In a race that the Briton has enjoyed so much success at in the past, with two overall victories to his name and three other top-four finishes on his other visits here, it’s odd to see him struggle so much, but not exactly a surprise given his long absence from racing at the highest level.
On this basis, Froome still has a long way to go in his recovery from his crash 16 months ago at the Critérium du Dauphiné. Hopefully he can stick it out for the rest of the race and get some much-needed racing in his legs, but his days as a Grand Tour contender could potentially be over.
Pinot and Vlasov among the big names already out of contention
It was carnage on the Alto de Arrate, as many of the big names identified as possible winners of the overall classification found their chances go up in smoke.
Thibaut Pinot (Groupama-FDJ) was one of the biggest losers, reaching the finish a whole 9-56 after Roglič. Though he does tend to ride well at the Vuelta, and it had been thought he might be able to put his travails at the Tour de France behind him, the Frenchman clearly does not have the legs to mount a bid for red.
Big things were expected of 24-year-old Alexander Vlasov (Astana), but he too lost a hatful of time. Perhaps still not fully recovered from the illness that forced him to abandon the Giro d’Italia, Vlasov finished alongside teammate Luís León Sanchez at 4-31.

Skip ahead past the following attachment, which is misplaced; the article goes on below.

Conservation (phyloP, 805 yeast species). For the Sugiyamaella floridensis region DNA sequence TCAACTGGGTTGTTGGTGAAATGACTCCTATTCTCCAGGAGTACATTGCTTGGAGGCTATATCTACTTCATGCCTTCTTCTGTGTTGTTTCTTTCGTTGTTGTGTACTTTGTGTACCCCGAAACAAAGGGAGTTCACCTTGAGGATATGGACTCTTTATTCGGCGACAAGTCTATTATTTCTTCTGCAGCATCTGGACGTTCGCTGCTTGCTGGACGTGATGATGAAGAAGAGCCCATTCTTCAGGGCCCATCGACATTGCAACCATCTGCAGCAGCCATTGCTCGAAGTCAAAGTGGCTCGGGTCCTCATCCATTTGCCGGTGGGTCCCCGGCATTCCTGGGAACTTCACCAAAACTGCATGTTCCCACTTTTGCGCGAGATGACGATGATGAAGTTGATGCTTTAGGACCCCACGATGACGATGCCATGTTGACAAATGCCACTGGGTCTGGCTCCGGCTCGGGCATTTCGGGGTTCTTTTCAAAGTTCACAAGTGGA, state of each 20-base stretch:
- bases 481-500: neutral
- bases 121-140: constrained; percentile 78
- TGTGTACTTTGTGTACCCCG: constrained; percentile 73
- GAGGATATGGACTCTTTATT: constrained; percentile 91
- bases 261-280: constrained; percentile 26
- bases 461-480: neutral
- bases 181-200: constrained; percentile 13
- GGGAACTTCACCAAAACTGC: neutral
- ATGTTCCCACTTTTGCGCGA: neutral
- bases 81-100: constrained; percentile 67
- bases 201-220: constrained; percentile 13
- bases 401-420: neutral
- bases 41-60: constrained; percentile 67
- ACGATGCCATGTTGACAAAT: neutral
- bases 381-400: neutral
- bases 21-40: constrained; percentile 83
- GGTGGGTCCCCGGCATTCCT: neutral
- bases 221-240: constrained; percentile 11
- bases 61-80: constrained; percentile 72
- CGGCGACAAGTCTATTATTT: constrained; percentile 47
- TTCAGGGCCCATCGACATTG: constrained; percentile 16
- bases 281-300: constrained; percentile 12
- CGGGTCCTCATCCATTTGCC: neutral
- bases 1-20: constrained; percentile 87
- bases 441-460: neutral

Last year’s runner-up Alejandro Valverde (Movistar) and Tom Dumoulin (Jumbo-Visma) were also dropped, but did not lose enough time to end their GC hopes completely, ceding 51 seconds to Roglič. Both riders are wily, experienced pros who know how to manage their efforts, so could yet stay in contention and improve as the race develops.
A wet start to the Vuelta
The Vuelta a España usually takes place in baking hot sunshine, often across dry, dusty landscapes, but the circumstances of this year dictate that this year’s race will have a very different feel to it.
Taking place in October and November rather than its usual slot in August and September, and confined to the north of the country, this is going to be a colder, greyer Vuelta, with the wet and windy conditions of today likely to set the tone for the rest of the race.
It was strange to see so many riders wrapped up in rain jackets, and even stranger to see fallen leaves strewn across the road, while the top of the Alto de Arrate was dark and misty.
The rainy conditions and slippery roads made things difficult for the riders, with several going down in crashes. The most high-profile rider to suffer a fall was Dani Martínez (EF Pro Cycling), and, despite managing to get back on his bike and chase up to the peloton, had clearly been adversely affected by the crash. He was dropped on the final climb, and finished 4-29 adrift, which will likely put an end to any hopes he might have harboured of competing for the red jersey.
Having also seen his hopes to contest for a high GC place at the Tour de France also come to an end because of a crash, this will be especially disappointing to the Colombian.
Stephen Puddicombe is a freelance journalist for Cycling Weekly, who regularly contributes to our World Tour racing coverage with race reports, news stories, interviews and features. Outside of cycling, he also enjoys writing about film and TV - but you won't find much of that content embedded into his CW articles.